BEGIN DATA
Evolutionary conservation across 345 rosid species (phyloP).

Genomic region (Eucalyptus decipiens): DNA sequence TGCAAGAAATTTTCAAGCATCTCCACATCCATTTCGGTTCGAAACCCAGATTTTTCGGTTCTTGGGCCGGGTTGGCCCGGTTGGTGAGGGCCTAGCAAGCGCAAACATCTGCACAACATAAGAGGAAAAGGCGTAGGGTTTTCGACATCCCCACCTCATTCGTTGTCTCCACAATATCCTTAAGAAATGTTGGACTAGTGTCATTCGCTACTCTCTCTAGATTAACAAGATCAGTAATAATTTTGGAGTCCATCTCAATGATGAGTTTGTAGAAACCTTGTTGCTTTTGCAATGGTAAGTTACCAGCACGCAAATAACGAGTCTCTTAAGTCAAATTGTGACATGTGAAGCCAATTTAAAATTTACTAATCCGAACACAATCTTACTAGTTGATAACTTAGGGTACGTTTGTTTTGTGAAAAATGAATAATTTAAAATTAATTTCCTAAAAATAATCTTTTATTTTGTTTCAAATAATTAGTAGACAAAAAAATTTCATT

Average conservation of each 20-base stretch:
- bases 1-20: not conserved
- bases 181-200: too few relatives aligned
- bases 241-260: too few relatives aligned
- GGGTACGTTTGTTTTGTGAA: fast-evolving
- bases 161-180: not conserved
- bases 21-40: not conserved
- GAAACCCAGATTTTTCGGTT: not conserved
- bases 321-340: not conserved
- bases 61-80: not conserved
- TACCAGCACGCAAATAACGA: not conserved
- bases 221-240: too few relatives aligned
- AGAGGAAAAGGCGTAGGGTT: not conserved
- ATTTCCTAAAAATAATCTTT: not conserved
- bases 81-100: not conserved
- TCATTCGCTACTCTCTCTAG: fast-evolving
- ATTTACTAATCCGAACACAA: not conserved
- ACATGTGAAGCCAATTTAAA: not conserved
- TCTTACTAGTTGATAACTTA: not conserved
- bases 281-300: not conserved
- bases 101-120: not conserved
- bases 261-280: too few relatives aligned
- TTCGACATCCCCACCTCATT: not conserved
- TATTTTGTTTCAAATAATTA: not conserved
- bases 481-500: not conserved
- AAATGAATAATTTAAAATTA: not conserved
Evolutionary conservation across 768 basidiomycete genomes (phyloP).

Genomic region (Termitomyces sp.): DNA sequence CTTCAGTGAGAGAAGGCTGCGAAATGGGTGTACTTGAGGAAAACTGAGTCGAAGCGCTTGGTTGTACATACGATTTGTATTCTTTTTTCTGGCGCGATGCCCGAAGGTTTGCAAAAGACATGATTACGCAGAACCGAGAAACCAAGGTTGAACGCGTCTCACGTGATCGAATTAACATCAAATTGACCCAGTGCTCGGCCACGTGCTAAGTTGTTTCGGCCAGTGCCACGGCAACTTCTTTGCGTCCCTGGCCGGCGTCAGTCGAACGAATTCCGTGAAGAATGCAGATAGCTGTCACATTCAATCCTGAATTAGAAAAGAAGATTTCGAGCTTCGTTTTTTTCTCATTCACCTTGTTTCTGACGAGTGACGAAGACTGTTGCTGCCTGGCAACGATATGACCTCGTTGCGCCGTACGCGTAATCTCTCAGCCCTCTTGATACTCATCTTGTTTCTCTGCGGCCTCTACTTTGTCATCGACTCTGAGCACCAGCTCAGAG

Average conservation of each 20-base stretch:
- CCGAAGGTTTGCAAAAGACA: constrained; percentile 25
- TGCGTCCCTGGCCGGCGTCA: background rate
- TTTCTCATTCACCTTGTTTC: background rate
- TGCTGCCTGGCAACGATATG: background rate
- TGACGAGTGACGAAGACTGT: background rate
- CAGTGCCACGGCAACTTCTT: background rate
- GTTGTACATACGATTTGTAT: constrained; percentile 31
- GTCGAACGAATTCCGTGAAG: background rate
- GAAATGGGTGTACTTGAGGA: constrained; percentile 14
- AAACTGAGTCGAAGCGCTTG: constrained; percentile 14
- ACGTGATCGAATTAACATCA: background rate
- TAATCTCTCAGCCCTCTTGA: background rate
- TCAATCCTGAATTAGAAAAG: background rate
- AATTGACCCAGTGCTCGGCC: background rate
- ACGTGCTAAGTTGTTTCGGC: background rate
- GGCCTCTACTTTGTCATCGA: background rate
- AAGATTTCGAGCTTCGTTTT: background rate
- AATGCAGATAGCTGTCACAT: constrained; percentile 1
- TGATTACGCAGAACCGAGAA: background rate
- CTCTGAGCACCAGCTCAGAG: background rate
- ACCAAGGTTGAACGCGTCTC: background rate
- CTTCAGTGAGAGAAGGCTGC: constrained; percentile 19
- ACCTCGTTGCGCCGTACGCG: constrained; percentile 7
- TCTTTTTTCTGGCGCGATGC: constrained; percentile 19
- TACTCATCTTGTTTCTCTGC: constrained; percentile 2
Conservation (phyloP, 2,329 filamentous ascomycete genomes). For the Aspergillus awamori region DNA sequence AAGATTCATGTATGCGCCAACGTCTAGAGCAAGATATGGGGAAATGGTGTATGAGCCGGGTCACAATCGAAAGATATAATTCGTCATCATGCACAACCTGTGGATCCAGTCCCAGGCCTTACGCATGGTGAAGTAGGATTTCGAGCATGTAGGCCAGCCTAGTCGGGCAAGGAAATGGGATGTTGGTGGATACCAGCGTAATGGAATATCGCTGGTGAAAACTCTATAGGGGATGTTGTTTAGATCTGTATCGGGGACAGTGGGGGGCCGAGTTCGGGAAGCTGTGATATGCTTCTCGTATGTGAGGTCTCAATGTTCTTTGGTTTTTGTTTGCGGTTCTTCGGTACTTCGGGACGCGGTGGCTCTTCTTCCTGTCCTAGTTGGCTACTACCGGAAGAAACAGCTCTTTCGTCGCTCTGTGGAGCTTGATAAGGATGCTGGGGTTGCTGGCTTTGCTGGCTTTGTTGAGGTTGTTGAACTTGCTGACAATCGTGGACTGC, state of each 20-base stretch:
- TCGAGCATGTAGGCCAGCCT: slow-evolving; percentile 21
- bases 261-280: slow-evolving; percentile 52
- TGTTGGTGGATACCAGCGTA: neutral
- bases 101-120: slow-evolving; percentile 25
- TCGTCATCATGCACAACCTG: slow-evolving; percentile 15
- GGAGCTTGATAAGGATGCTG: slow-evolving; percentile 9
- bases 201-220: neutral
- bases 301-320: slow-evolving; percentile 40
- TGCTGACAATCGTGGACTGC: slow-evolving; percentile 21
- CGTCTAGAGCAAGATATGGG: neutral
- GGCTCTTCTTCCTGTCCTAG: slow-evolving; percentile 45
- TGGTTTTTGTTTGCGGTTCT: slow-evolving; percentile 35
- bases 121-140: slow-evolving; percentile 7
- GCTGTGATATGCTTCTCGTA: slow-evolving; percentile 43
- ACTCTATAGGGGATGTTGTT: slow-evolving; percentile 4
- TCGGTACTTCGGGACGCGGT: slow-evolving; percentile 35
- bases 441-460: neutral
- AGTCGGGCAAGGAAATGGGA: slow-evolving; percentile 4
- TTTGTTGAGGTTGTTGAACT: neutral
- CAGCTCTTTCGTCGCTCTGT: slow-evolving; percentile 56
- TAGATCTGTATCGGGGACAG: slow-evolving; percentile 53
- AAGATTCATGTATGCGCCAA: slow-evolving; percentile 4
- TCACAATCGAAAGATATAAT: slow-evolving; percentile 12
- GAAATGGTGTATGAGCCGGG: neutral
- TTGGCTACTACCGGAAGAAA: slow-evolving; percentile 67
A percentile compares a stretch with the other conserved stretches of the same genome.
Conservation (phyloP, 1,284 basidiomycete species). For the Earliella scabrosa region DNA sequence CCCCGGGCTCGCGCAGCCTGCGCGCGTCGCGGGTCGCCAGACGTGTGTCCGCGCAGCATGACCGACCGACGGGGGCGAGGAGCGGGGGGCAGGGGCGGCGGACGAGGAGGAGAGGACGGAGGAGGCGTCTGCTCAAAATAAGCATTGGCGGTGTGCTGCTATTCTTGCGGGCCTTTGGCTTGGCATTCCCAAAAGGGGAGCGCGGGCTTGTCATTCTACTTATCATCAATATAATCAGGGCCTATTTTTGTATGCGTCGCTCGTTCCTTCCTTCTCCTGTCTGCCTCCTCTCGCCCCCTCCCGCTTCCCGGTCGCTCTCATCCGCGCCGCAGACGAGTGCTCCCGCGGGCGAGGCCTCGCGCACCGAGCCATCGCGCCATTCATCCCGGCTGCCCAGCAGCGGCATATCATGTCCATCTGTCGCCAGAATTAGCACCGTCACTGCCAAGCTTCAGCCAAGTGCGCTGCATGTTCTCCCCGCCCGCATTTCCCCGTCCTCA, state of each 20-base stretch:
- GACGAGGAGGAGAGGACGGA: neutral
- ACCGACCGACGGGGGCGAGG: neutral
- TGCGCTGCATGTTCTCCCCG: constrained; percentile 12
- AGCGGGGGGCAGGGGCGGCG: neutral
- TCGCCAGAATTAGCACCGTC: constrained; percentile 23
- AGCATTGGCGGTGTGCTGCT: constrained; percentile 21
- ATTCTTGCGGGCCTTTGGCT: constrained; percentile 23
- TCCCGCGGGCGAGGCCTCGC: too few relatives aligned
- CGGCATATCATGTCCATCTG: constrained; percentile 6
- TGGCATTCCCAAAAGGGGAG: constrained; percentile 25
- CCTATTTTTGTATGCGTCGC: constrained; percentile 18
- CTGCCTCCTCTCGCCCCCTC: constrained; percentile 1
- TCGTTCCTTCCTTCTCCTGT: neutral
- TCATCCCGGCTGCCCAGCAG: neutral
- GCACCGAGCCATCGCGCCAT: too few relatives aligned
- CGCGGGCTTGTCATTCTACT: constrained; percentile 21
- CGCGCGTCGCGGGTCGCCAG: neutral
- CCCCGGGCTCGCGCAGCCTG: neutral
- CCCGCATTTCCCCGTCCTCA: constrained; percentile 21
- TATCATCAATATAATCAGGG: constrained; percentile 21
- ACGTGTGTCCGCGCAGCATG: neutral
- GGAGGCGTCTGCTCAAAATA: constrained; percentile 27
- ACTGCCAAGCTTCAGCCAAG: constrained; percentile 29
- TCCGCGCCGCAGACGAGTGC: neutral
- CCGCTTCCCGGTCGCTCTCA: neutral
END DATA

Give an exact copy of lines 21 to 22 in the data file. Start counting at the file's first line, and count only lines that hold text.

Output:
- TCTTACTAGTTGATAACTTA: not conserved
- bases 281-300: not conserved